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Today's Stichomancy for Jessica Simpson

The first excerpt represents the element of Air. It speaks of mental influences and the process of thought, and is drawn from Tattine by Ruth Ogden [Mrs. Charles W. Ide]:

could "higher it," as Tattine said, or lower it, or swing it clear of the fire on either side. At the end of the branch away from the fire hung a chain, with a few blocks tied into it, for a weight, so that you lifted the weight with one hand when you wished to change the position of the branch with the other, and then let it rest on the ground again at the spot where you wanted the pole to stay. You see, the great advantage of this was that, when you wished to see how things were going on inside of the kettle, or to stop its boiling instantly--you could just swing it away from the fire in no time, and not run the risk of burning face or hands, or petticoats, if you belong to the petticoat family.`

"Now," panted Tattine, for it was her turn to be breathless with running,

The second excerpt represents the element of Fire. It speaks of emotional influences and base passions, and is drawn from The Reef by Edith Wharton:

by the hypnotic effect of the fresh air; and Effie, kneeling, on the hearth, softly but insistently sought to implant in her terrier's mind some notion of the relation between a vertical attitude and sugar.

Darrow took a chair behind the little girl, so that he might look across at her mother. It was almost a necessity for him, at the moment, to let his eyes rest on Anna's face, and to meet, now and then, the proud shyness of her gaze.

Madame de Chantelle presently enquired what had become of Owen, and a moment later the window behind her opened, and her grandson, gun in hand, came in from the terrace. As he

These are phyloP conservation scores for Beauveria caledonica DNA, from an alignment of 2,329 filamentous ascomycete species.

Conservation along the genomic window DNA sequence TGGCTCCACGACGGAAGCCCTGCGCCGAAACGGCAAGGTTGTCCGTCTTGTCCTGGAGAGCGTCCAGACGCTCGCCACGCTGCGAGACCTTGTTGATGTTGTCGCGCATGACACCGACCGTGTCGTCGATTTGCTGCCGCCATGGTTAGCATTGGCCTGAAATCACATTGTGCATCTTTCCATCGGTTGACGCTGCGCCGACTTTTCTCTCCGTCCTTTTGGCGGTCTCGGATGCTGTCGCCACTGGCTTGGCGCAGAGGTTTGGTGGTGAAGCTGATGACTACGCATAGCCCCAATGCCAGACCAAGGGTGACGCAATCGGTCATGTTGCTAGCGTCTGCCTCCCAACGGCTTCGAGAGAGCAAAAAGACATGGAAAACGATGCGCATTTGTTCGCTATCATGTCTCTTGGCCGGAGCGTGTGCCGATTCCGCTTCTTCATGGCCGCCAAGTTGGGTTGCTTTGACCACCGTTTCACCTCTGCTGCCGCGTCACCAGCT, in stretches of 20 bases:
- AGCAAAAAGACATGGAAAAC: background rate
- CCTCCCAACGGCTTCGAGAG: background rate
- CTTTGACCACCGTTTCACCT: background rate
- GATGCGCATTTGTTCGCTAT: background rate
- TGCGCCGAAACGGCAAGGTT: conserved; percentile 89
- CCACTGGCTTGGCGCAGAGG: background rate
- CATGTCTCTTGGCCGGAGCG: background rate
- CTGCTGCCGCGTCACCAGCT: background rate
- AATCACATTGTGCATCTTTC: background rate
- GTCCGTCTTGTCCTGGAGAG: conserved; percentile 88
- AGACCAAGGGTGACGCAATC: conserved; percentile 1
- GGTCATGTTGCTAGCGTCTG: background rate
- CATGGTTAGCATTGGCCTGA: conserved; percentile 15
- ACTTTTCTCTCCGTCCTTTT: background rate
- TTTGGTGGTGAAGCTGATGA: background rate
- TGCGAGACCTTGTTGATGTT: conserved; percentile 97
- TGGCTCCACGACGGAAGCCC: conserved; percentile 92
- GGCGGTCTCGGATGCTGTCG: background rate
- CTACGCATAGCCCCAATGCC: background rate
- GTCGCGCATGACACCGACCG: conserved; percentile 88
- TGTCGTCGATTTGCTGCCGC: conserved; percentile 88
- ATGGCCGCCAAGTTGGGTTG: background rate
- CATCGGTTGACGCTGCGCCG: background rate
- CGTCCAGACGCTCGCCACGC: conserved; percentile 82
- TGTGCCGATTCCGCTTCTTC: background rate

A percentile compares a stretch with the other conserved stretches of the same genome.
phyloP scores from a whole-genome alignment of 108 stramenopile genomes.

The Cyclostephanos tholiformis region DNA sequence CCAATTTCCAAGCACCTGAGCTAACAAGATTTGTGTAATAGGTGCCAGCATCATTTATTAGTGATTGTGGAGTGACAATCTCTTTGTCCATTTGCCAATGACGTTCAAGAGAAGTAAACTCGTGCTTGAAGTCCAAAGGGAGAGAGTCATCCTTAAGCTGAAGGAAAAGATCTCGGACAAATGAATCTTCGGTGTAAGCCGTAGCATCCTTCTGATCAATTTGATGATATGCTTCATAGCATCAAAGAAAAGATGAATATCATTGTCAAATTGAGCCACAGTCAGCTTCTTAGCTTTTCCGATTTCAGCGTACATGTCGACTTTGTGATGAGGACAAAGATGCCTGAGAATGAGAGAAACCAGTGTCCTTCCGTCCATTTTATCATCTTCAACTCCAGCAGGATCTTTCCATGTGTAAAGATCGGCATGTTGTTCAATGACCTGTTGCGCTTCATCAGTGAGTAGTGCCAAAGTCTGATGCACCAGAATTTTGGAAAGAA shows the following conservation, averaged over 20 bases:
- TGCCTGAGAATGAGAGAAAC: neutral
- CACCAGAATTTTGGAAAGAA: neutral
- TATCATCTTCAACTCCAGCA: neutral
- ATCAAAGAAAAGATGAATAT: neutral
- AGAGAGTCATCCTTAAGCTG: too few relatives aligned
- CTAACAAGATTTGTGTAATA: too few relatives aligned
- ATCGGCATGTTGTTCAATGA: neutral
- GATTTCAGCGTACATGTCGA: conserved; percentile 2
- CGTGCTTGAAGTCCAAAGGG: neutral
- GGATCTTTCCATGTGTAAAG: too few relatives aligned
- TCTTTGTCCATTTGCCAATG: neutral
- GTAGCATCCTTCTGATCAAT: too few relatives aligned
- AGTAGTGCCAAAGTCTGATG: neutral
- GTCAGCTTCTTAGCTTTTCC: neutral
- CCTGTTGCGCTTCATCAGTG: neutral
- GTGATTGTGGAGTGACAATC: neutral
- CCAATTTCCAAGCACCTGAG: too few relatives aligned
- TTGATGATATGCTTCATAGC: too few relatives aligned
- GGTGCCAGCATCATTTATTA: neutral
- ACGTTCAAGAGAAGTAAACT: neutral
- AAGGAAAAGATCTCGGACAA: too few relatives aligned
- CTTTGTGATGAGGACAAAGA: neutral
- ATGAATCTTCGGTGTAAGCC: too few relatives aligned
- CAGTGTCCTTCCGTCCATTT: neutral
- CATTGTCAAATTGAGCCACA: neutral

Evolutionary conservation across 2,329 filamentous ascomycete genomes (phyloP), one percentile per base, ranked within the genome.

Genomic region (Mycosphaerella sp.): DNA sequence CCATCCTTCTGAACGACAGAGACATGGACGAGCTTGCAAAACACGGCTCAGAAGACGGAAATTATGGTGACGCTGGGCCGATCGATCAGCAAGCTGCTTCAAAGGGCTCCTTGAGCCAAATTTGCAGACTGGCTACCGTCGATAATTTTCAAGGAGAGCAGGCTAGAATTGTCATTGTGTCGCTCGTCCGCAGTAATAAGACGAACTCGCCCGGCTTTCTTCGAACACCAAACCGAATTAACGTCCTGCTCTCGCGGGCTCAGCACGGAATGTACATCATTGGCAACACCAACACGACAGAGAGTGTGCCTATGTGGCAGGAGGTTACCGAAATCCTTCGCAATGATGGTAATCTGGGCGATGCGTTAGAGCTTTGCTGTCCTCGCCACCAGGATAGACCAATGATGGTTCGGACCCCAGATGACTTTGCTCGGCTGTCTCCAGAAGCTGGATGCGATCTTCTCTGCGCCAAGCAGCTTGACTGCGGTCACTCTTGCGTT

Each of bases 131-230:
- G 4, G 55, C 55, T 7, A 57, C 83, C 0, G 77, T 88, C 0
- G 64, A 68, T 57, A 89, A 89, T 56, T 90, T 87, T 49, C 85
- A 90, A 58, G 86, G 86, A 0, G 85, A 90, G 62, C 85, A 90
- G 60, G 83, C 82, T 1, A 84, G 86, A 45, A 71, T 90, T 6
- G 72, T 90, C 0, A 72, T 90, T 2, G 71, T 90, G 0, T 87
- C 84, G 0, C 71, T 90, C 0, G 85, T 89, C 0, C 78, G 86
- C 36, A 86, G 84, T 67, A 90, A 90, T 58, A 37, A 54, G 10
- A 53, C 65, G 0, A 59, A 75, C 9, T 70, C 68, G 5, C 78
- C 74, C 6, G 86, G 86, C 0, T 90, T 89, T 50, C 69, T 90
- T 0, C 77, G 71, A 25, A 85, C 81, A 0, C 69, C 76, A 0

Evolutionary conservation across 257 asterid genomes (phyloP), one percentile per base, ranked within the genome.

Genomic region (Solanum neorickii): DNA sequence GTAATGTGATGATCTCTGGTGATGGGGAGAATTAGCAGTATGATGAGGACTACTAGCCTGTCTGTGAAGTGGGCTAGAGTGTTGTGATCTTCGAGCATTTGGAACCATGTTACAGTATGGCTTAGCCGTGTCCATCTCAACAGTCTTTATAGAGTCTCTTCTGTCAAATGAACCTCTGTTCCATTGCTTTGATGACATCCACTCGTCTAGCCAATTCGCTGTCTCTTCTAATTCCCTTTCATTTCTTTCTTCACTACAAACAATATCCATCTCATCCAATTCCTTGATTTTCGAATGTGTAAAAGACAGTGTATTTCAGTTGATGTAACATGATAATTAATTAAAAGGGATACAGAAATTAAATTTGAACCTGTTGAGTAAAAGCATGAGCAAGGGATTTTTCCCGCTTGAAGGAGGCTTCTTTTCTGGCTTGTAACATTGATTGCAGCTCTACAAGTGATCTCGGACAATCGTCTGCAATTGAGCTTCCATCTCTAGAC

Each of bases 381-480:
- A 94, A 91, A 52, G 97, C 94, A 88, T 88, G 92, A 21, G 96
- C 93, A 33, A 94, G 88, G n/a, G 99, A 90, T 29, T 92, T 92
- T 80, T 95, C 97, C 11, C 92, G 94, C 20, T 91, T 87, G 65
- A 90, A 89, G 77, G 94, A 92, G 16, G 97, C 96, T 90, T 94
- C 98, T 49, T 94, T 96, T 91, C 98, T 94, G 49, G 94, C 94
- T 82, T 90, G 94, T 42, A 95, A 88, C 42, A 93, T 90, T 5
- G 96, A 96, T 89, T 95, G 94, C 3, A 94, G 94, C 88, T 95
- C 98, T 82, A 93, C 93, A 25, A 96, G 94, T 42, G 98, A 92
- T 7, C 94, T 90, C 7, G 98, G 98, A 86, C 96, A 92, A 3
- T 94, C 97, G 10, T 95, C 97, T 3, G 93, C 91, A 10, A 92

The third excerpt represents the element of Water. It speaks of pure spiritual influences and feelings of love, and is drawn from Lesser Hippias by Plato:

SOCRATES: Then the good man will voluntarily do wrong, and the bad man involuntarily, if the good man is he who has the good soul?

HIPPIAS: Which he certainly has.

SOCRATES: Then, Hippias, he who voluntarily does wrong and disgraceful things, if there be such a man, will be the good man?

HIPPIAS: There I cannot agree with you.

SOCRATES: Nor can I agree with myself, Hippias; and yet that seems to be the conclusion which, as far as we can see at present, must follow from our argument. As I was saying before, I am all abroad, and being in perplexity am always changing my opinion. Now, that I or any ordinary man should wander in perplexity is not surprising; but if you wise men also wander,

The fourth excerpt represents the element of Earth. It speaks of physical influences and the impact of the unseen on the visible world, and is drawn from The Happy Prince and Other Tales by Oscar Wilde:

a desk covered with papers, and in a tumbler by his side there is a bunch of withered violets. His hair is brown and crisp, and his lips are red as a pomegranate, and he has large and dreamy eyes. He is trying to finish a play for the Director of the Theatre, but he is too cold to write any more. There is no fire in the grate, and hunger has made him faint."

"I will wait with you one night longer," said the Swallow, who really had a good heart. "Shall I take him another ruby?"

"Alas! I have no ruby now," said the Prince; "my eyes are all that I have left. They are made of rare sapphires, which were brought out of India a thousand years ago. Pluck out one of them and take